Facebook Parent Meta Removes Deepfake Video of Ukrainian President Zelenskyy

The social network said the video violated its rules against manipulated media.

Queenie Wong
Queenie Wong Former Senior Writer
Queenie Wong was a senior writer for CNET News, focusing on social media companies including Facebook's parent company Meta, Twitter and TikTok. Before joining CNET, she worked for The Mercury News in San Jose and the Statesman Journal in Salem, Oregon. A native of Southern California, she took her first journalism class in middle school.
Expertise I've been writing about social media since 2015 but have previously covered politics, crime and education. I also have a degree in studio art. Credentials 2022 Eddie award for consumer analysis
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Facebook's parent company, Meta, said Wednesday that it removed a deepfake video of Ukrainian President Volodymyr Zelenskyy for violating the social network's rules against manipulated media. 

"It appeared on a reportedly compromised website and then started showing across the internet," said Nathaniel Gleicher, who heads security policy at Meta, in a tweet about the video. "We've quickly reviewed and removed this video for violating our policy against misleading manipulated media, and notified our peers at other platforms."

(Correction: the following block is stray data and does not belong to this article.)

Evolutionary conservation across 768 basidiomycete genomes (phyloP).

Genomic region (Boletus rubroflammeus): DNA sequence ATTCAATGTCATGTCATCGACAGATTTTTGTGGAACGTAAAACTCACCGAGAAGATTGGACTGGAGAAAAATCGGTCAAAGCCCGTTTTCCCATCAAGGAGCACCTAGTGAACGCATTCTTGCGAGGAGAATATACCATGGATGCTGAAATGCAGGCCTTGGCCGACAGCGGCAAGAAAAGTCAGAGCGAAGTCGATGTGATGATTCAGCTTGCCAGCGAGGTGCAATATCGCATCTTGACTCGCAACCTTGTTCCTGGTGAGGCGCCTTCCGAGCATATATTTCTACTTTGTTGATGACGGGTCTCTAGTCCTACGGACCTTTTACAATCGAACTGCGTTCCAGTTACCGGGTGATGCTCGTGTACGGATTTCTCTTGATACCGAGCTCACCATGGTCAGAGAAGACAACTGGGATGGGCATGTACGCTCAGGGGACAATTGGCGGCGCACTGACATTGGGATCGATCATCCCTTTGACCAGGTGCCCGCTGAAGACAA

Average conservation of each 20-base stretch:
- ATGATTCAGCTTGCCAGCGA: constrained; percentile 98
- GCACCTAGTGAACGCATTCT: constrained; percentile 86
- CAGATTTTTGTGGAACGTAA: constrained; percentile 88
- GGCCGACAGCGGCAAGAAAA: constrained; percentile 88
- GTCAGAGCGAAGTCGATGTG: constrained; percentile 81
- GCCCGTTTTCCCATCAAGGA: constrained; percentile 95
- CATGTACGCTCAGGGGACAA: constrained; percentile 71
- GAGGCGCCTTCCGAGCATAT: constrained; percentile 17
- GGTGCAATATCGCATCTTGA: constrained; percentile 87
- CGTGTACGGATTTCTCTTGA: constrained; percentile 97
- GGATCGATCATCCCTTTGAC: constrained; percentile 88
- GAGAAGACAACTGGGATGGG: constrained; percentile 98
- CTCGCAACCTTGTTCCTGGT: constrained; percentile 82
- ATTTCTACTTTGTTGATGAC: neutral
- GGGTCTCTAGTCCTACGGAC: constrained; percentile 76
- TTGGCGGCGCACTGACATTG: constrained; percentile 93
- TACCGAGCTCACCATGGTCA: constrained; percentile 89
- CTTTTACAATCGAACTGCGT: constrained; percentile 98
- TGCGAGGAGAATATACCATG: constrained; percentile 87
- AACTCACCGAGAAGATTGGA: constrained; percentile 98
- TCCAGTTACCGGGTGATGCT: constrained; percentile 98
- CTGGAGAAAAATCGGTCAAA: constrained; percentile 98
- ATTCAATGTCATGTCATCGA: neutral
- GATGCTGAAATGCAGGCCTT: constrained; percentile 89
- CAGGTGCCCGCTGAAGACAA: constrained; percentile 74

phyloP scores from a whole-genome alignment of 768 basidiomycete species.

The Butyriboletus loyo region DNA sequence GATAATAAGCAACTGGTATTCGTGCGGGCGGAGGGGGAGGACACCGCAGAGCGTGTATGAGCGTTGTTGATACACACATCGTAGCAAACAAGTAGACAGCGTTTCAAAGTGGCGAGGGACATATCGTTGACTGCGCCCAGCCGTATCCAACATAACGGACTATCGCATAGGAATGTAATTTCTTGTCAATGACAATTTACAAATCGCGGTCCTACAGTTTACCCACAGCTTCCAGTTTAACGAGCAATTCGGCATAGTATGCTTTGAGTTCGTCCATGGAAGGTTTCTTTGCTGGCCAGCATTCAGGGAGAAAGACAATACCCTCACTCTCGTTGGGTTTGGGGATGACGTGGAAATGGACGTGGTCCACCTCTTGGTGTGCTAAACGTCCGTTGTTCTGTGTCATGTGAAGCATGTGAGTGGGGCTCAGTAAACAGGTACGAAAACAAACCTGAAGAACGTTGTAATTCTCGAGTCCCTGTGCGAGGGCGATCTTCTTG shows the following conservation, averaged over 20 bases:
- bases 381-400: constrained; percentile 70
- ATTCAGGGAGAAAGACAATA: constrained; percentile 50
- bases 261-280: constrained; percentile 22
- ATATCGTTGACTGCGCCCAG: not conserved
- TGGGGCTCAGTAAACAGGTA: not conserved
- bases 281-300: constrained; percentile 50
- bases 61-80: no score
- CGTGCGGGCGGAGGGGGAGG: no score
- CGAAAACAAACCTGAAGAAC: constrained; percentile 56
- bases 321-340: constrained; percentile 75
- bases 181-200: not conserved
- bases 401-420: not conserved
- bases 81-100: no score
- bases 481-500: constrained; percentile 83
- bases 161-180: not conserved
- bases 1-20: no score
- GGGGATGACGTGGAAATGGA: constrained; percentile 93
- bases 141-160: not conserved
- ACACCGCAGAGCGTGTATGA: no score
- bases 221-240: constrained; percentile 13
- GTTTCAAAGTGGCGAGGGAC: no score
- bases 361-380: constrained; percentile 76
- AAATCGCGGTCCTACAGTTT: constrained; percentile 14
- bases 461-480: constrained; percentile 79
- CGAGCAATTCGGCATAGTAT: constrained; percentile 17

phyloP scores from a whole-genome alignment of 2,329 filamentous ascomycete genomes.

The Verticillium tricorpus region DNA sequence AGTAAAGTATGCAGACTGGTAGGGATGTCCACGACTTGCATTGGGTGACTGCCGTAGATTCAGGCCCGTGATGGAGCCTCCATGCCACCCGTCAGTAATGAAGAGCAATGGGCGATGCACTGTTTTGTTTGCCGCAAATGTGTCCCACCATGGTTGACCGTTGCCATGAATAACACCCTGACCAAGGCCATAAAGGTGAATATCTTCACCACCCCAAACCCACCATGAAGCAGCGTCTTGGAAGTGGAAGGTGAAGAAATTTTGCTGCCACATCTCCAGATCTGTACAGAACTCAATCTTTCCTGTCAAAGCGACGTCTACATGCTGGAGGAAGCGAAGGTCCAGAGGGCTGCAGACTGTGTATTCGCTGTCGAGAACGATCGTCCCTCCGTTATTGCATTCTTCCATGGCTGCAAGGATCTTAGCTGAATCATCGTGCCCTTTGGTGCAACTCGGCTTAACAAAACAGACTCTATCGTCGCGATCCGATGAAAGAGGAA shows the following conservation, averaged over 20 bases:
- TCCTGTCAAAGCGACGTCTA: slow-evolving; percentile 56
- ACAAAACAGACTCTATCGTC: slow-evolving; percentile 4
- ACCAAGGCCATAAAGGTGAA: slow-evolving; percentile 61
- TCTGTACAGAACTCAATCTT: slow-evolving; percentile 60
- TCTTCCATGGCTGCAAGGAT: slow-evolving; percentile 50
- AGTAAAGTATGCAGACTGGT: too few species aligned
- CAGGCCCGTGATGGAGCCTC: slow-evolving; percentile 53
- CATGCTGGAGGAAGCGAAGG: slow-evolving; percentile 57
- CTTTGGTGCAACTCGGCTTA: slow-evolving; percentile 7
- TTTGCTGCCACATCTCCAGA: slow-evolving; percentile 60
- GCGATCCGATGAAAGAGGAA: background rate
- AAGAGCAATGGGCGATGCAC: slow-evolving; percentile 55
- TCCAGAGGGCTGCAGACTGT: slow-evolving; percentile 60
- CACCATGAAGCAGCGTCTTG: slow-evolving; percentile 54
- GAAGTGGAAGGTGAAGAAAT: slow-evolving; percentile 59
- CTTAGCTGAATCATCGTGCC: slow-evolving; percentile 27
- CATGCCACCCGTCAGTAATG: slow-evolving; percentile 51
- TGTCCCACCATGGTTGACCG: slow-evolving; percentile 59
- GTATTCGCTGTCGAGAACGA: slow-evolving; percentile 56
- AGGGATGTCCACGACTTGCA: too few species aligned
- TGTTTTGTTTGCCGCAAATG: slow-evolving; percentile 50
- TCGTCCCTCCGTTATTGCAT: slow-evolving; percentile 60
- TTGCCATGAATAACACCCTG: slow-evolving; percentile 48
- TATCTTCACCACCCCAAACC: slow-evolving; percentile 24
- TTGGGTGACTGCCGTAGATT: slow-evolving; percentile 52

Videos known as deepfakes use artificial intelligence to create videos of people doing or saying something they didn't. Gleicher said the video of Zelenskyy made it appear the politician uttered a statement he actually didn't. Meta didn't identify the video or say what the statement was. CNET hasn't seen the video.

The removal of the video highlights the ongoing challenges social networks are facing as they try to curb the spread of misinformation after Russia's invasion of Ukraine. Some social media users have been posting old video footage on Twitter and Facebook to make it seem like they were recording events happening in real time. On TikTok, some people used old or out-of-context audio to create fake videos.

Meta doesn't always remove false content, leaning instead on directing users to authoritative sources or labeling misinformation. The social network partners with third-party fact-checkers to flag misinformation on its services, which also include photo-and-video app Instagram. Meta says it'll take down misinformation if there's a risk of physical harm or if the media is highly deceptive. 

"We remove this content because it can go viral quickly and experts advise that false beliefs regarding manipulated media often cannot be corrected through further discourse," Meta's rules against manipulated media says.